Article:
Date of Award

June 2017

Degree Type


Degree Name

Doctor of Philosophy



First Advisor

Noelle Chesley

Committee Members

Marcus Britton, Celeste Campos-Castillo, Dana Garbarski


Experiment, Gender, Health Disparities, Physical Activity, Socioeconomic Status, Survey Methods


Survey research on the overall health and physical activity of the United States has relied on self-reports from questions that ask about leisure-only activity. Leisure activity patterns are known to be plagued by social forces that inhibit access and opportunity for women, compared to men, and for lower-socioeconomic individuals, compared to higher-socioeconomic individuals, making the further unpacking of leisure and other time use patterns imperative. To address this, the objective of this dissertation is to assess the different pathways individuals take to engage in health-benefiting physical activity and investigate the reliability and validity of physical activity survey questions as they relate to gender and socioeconomic disparities in physical activity.

The intention of this project is to ultimately inform best practices for survey question wording and, more generally, public health policy on physical activity. The research accomplishes the overall objective by pursuing the following specific aims: (1) To assess whether gender and SES physical activity ‘gaps’ are artificially produced through inaccurate measurement of physical activity, which will be completed by analyzing time use patterns of a nationally representative pooled sample from the American Time Use Survey (ATUS); (2) To offer new evidence and discovery on the potential impacts of priming language on physical activity questionnaires that highlight different opportunities for moderate physical activity. Building on the knowledge gained from the statistical analysis described above, the next step will be to collect new survey data using an experimental design. The experiment consists of eight conditions that include priming language for physical activity questions that previous national survey have overlooked or have not taken into account.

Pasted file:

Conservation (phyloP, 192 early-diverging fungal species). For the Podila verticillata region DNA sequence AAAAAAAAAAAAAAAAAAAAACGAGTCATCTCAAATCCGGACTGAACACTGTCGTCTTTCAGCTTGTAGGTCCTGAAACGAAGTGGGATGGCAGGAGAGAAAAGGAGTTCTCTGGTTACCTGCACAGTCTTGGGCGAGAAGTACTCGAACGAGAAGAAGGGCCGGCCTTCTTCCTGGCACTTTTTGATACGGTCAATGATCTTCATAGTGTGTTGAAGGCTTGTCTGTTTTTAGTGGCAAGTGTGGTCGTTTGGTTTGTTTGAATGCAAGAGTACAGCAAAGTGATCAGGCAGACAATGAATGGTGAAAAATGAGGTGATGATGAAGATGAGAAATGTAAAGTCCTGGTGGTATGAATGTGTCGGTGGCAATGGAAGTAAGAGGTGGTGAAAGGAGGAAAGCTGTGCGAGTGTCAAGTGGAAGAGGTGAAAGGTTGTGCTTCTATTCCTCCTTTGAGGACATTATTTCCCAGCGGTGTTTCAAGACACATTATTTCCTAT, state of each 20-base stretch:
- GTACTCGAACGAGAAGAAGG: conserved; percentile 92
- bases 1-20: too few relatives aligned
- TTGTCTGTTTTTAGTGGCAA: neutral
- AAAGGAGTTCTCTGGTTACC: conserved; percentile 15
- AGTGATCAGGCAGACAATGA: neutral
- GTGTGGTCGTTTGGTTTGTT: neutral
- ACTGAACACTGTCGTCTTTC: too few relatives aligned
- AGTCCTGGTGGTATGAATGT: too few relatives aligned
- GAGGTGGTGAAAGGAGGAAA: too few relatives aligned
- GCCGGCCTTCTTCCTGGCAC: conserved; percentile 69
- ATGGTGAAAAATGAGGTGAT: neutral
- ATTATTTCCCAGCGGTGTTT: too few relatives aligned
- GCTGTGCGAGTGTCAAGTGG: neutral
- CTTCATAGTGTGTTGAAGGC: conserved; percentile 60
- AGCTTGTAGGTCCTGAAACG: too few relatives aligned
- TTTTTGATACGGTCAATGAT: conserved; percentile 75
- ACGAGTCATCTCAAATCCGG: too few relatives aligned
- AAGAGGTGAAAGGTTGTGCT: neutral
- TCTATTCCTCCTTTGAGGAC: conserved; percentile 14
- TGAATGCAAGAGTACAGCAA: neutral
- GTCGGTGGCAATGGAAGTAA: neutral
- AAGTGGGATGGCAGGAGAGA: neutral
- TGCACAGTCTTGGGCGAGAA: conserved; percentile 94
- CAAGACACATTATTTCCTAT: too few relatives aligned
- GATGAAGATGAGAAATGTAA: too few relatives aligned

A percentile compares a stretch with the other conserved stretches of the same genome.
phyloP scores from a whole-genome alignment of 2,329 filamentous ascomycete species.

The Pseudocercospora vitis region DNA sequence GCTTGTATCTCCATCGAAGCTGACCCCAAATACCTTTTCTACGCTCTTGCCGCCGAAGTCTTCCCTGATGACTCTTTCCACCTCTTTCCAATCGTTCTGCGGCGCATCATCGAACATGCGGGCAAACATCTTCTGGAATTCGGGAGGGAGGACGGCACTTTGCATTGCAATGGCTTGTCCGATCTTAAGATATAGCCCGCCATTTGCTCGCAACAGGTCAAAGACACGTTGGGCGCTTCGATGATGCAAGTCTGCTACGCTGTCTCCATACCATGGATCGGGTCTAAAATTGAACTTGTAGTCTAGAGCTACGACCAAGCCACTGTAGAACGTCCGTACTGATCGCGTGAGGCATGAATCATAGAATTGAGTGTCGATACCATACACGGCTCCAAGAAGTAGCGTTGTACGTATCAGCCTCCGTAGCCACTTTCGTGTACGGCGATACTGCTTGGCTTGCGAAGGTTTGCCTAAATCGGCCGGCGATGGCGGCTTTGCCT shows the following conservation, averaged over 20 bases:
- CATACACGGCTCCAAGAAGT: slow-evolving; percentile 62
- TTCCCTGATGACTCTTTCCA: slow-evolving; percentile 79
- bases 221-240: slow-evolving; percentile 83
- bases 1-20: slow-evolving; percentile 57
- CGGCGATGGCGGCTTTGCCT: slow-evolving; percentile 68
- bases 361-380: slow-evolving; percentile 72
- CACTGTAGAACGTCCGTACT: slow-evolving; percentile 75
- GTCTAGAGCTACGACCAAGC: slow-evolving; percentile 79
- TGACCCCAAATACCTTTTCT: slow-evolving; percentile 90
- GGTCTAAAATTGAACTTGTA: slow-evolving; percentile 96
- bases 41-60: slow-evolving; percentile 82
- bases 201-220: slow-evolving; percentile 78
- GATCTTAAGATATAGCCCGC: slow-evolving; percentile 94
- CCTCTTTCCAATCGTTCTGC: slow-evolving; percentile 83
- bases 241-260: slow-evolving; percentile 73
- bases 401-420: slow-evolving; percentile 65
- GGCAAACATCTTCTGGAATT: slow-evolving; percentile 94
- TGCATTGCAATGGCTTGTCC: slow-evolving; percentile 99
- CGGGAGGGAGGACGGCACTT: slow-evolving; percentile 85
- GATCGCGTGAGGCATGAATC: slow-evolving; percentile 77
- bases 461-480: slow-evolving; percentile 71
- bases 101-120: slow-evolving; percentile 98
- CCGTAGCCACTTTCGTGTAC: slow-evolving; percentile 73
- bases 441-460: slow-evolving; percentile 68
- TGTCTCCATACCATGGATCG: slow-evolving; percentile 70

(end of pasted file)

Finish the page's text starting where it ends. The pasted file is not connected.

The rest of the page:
The project contributes an in-depth understanding of the theoretical relationship among gender, SES, social patterns of physical activity and time use in general, and understandings of physical activity as they relate to individuals’ survey questionnaire responses. This contribution is significant, because it can potentially transform future survey research as a means of studying the physical activity habits among diverse social groups.